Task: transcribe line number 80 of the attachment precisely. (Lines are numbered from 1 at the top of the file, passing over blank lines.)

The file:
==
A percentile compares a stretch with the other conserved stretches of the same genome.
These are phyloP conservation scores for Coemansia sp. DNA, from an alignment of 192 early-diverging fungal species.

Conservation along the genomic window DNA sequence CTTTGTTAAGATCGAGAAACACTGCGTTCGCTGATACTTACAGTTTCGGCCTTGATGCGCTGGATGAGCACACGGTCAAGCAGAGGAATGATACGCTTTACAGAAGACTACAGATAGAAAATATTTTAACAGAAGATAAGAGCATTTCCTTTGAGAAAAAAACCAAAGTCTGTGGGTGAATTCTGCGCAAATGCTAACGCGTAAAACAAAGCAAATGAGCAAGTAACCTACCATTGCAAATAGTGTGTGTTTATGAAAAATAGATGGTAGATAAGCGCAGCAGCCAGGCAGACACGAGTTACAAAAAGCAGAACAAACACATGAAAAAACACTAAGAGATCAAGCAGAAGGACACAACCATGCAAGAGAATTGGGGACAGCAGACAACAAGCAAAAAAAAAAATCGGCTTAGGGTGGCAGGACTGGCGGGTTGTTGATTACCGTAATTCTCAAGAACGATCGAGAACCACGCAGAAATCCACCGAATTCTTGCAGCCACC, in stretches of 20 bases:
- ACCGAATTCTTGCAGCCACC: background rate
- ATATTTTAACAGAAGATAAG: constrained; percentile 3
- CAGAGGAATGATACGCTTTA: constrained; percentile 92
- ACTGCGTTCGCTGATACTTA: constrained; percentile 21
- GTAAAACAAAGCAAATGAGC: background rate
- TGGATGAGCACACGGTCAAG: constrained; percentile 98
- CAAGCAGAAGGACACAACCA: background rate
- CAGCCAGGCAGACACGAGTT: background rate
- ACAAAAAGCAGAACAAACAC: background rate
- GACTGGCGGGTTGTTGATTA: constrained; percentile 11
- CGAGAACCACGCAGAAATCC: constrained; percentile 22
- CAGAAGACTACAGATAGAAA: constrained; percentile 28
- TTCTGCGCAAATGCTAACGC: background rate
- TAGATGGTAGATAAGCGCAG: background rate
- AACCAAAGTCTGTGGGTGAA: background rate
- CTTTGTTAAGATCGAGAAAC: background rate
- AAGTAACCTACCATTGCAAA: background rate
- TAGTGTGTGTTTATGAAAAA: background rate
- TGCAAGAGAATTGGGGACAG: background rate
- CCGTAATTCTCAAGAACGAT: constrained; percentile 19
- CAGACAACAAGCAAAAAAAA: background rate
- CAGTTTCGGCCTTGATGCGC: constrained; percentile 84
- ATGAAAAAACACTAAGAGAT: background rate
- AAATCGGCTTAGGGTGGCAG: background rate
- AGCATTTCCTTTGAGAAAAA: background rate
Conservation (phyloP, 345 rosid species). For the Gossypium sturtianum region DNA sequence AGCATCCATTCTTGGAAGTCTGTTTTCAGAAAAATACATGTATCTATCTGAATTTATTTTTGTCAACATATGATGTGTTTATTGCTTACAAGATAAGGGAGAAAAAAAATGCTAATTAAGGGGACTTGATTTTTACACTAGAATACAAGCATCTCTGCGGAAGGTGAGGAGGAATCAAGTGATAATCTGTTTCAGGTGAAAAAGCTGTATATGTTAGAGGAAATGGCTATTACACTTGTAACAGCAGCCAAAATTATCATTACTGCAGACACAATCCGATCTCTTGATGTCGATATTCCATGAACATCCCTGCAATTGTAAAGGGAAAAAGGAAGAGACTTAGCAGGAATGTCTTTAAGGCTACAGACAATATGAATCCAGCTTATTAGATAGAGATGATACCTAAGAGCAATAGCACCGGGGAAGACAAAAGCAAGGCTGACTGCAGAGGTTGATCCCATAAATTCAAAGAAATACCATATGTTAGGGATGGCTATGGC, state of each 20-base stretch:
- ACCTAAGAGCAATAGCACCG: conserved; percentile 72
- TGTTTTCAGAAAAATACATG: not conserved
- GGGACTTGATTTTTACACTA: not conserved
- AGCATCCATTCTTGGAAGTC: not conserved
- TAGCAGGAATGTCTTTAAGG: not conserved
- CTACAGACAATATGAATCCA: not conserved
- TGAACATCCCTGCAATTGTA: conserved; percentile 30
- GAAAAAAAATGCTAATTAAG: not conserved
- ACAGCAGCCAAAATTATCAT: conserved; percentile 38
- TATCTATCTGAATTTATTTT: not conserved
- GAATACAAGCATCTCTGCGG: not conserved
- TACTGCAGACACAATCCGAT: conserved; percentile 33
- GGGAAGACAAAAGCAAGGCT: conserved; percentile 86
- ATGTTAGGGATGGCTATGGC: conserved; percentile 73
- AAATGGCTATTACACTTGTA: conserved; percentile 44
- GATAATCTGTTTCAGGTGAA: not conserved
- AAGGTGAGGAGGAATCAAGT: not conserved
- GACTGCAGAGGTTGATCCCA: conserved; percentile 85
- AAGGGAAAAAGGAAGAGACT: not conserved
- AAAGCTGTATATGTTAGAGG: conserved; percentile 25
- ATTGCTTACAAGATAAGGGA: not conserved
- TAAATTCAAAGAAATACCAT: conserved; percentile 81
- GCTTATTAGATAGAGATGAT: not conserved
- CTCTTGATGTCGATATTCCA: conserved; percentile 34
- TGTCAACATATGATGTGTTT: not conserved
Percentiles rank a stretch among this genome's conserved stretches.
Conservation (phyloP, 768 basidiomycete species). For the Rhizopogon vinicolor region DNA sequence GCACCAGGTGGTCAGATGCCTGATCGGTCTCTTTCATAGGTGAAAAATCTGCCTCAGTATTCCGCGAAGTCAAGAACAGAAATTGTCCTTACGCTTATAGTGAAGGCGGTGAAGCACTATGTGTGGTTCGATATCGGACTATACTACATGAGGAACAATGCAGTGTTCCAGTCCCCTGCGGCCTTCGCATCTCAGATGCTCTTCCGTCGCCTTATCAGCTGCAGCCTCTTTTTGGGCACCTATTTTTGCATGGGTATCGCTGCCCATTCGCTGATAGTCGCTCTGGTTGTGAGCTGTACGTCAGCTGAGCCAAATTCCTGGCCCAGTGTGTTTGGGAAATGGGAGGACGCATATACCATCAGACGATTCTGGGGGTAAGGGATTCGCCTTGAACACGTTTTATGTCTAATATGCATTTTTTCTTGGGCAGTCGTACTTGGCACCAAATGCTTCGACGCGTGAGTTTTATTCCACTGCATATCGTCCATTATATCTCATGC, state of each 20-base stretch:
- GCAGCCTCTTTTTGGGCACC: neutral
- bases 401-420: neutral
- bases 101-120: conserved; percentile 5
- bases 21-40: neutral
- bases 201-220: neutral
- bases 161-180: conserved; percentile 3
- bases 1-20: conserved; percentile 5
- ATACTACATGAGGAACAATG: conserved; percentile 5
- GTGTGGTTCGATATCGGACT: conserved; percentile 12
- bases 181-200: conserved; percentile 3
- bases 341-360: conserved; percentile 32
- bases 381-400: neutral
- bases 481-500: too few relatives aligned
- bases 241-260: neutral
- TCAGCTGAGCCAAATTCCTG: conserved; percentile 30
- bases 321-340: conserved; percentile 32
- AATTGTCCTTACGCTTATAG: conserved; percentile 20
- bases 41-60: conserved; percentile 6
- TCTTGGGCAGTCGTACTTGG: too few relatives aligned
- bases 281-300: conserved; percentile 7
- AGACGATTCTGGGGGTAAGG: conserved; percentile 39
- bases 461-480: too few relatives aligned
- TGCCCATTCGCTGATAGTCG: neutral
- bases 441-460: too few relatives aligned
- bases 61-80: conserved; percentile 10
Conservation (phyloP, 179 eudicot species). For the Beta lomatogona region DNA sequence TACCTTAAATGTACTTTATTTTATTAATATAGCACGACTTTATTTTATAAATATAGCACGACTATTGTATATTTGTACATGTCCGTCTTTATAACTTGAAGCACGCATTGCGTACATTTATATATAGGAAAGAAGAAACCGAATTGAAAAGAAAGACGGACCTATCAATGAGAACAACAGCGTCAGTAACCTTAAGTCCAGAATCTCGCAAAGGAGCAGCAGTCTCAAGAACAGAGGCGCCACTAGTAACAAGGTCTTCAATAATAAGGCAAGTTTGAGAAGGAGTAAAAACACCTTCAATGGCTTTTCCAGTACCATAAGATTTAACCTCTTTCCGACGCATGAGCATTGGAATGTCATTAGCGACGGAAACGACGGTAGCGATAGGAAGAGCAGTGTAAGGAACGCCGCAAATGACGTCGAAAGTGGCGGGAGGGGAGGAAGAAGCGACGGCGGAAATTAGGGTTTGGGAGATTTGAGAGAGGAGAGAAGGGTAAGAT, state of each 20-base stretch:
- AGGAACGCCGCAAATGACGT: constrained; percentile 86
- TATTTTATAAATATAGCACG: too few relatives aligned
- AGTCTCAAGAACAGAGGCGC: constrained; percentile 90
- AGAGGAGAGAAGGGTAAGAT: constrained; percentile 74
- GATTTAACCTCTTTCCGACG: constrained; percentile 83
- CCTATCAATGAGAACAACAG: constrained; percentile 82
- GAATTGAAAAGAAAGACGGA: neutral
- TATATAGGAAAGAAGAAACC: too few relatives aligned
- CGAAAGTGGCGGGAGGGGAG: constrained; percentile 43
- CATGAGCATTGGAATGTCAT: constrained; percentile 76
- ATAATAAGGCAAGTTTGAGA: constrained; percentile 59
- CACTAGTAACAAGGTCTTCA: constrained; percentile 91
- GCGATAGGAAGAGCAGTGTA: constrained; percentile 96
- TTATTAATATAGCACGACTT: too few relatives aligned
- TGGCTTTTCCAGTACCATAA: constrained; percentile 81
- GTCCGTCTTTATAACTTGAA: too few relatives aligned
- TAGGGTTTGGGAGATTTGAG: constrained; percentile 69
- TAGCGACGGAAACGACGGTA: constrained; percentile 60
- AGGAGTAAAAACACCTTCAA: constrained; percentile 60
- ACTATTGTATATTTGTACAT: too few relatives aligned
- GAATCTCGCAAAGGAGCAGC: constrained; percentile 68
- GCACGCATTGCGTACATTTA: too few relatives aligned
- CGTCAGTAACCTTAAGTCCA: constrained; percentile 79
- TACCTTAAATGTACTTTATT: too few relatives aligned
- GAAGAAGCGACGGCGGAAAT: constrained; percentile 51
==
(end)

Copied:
- bases 441-460: too few relatives aligned